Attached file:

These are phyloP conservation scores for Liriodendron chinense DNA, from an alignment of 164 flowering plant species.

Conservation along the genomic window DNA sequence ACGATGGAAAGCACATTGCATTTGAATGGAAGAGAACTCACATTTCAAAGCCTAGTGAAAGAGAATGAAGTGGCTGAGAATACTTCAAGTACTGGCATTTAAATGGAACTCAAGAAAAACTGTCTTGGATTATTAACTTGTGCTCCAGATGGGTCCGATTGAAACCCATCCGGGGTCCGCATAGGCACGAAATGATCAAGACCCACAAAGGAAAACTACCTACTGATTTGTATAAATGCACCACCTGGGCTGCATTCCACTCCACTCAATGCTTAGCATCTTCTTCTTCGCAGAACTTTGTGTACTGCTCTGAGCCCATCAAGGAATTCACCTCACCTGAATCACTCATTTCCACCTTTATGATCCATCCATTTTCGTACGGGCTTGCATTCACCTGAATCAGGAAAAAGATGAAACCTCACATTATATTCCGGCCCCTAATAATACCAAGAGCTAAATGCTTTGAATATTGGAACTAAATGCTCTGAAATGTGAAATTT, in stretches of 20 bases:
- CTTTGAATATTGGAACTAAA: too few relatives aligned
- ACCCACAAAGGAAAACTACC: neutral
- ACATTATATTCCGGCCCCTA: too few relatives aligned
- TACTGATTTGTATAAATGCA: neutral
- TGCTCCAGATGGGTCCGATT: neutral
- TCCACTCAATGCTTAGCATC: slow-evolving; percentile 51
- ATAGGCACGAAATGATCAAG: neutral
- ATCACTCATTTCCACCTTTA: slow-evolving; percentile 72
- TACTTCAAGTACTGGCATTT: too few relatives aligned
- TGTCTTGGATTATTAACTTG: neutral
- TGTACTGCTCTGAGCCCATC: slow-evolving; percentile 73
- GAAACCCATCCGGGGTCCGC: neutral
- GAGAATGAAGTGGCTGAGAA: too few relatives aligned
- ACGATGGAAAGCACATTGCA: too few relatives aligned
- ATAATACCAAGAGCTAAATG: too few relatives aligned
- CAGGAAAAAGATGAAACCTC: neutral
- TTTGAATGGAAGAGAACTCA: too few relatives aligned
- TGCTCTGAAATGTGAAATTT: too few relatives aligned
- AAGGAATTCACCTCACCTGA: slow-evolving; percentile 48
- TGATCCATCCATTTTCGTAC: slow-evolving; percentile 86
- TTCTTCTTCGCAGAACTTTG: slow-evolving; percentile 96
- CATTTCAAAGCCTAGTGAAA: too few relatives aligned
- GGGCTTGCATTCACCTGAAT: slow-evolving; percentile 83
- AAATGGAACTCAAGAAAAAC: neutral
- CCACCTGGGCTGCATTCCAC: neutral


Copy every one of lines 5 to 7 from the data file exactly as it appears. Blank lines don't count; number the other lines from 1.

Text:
- ACATTATATTCCGGCCCCTA: too few relatives aligned
- TACTGATTTGTATAAATGCA: neutral
- TGCTCCAGATGGGTCCGATT: neutral